PRIMARY CELL CULTURE ANALYSES OF STATIN-INDUCED TOXICITY IN DROSOPHILA NEURONS

picture of Monica Chaung presenting his/her poster: PRIMARY CELL CULTURE ANALYSES OF STATIN-INDUCED TOXICITY IN DROSOPHILA NEURONS

Monica Chaung , Robert Kraft, Linda L. Restifo

PRIMARY CELL CULTURE ANALYSES OF STATIN-INDUCED TOXICITY IN DROSOPHILA NEURONS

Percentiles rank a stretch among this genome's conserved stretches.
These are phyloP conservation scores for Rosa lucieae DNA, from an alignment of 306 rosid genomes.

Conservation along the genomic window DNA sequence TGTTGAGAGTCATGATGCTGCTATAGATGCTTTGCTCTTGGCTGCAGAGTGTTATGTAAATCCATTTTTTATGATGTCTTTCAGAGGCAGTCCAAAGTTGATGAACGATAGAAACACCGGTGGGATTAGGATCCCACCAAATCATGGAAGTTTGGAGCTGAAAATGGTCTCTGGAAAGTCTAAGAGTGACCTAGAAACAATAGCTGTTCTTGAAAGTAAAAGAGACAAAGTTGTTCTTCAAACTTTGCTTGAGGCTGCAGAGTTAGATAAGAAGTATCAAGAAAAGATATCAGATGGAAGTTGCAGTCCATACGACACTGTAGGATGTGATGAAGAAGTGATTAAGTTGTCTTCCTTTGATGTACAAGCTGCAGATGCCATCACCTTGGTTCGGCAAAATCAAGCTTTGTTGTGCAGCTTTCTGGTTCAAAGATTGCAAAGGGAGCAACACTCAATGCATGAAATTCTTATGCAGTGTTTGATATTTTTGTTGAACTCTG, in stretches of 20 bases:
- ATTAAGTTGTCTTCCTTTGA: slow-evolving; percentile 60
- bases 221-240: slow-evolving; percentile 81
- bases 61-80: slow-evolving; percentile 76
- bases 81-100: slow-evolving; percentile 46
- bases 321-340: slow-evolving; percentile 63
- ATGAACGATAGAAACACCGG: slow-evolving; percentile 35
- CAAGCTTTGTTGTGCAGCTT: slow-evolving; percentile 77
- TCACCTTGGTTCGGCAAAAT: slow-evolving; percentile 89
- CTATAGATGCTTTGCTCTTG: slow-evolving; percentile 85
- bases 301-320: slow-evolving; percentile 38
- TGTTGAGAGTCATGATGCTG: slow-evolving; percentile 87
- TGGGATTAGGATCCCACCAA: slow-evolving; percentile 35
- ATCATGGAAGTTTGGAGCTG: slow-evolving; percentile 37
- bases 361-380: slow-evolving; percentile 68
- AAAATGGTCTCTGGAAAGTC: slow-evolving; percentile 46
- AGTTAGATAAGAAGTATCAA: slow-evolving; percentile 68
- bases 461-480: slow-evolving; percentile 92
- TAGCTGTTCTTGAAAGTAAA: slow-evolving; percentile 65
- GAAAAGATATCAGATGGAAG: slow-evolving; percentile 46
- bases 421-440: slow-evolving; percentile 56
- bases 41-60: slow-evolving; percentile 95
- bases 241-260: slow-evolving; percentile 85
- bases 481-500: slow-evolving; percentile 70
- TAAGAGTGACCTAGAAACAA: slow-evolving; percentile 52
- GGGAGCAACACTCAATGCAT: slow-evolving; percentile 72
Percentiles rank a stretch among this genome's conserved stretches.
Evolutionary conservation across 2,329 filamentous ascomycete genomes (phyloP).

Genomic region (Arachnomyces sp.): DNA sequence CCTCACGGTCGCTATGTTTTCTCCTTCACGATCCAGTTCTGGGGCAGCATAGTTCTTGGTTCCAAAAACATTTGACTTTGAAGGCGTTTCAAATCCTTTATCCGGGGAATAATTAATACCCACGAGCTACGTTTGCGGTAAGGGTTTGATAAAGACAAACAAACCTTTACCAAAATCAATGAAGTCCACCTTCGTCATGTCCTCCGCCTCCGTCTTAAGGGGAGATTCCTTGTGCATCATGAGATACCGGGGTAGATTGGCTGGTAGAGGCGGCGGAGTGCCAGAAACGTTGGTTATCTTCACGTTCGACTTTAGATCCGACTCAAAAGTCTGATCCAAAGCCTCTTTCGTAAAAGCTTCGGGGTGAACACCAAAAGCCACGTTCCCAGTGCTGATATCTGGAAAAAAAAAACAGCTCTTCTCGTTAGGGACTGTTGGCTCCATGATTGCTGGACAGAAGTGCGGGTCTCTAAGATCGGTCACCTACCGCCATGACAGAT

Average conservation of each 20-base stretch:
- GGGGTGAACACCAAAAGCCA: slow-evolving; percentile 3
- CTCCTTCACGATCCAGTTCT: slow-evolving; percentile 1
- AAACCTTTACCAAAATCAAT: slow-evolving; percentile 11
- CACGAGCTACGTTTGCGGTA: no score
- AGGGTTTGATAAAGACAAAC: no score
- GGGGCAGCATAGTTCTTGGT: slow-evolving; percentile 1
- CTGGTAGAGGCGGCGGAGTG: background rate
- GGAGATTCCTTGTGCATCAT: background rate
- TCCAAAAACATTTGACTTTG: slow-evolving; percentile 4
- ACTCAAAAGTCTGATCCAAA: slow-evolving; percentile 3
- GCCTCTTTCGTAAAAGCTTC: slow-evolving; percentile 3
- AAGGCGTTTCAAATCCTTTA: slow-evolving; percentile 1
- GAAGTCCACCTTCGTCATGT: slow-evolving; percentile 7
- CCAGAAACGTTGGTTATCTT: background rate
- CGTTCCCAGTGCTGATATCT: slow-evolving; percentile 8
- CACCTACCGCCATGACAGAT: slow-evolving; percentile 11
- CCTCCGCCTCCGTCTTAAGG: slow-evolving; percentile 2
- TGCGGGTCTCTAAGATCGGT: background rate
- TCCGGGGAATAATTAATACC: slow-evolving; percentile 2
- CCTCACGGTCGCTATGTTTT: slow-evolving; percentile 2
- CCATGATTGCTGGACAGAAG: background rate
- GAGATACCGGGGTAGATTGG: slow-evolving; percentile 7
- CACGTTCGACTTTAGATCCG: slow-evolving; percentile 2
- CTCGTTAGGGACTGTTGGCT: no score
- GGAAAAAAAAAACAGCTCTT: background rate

Statins, a profitable class of cholesterol-lowering drugs that significantly reduce the risk of heart attacks and stroke, are taken by ~15 million Americans. Despite their benefits, statins can cause negative side effects, of which the best known is muscle damage (myopathy). Recently the Food and Drug Administration added transient cognitive impairment to the warning labels on statins. Understanding which individuals are at greater risk for statin-induced memory loss will help physicians decide which patients should be prescribed statins. When exposed to statins, Drosophila brain neurons in primary culture exhibit reduced neurite outgrowth and the “beads-on-a-string” (BOS) defect. I assessed the recovery of neurite outgrowth upon statin removal from wild-type neuronal cultures prepared from the developing central nervous system. Neurons incubated in 15.0-μM pravastatin for 1.5 days in vitro (div) and given fresh media with no pravastatin showed significantly greater total neurite length, branch number, and territory at 3 div than neurons grown with statin throughout. These results confirm qualitative observations that statin-induced effects on neurite outgrowth are reversible. One advantage of studying statin neurotoxicity in Drosophila is that insects must obtain cholesterol through their diet. Therefore, the statin-induced abnormalities of neuronal growth and morphology in this genetic model organism cannot be due to reduced cholesterol synthesis. Rather, statin’s inhibition of HMG-CoA (3-hydroxy-3-methyl-glutaryl-Coenzyme A) reductase must be impacting other downstream pathways, perhaps by affecting function of small GTPases, which are essential for brain development and synaptic plasticity. To investigate genetic effects on statin sensitivity, I analyzed fragile X-mutant neurons. These mutants are known to have increased levels of the small GTPase Rac and thus might show lower statin sensitivity. Neurons cultured from dissociated brains of developing fragile X-mutants and wild-type controls were grown for 3 div with 0.0 μM, 7.5 μM or 15.0 μM pravastatin. I focused on gamma mushroom body neurons because of their well-known importance in learning and memory. At 15.0 μM pravastatin, total neurite length, total and higher-order branch number, and territory of mutant neurite arbors were significantly smaller than those of control neurons. Hence, fragile X-mutant neurons demonstrated greater statin sensitivity. Supported by the Neurology Stroke Research Fund and the UA Provost's Office.

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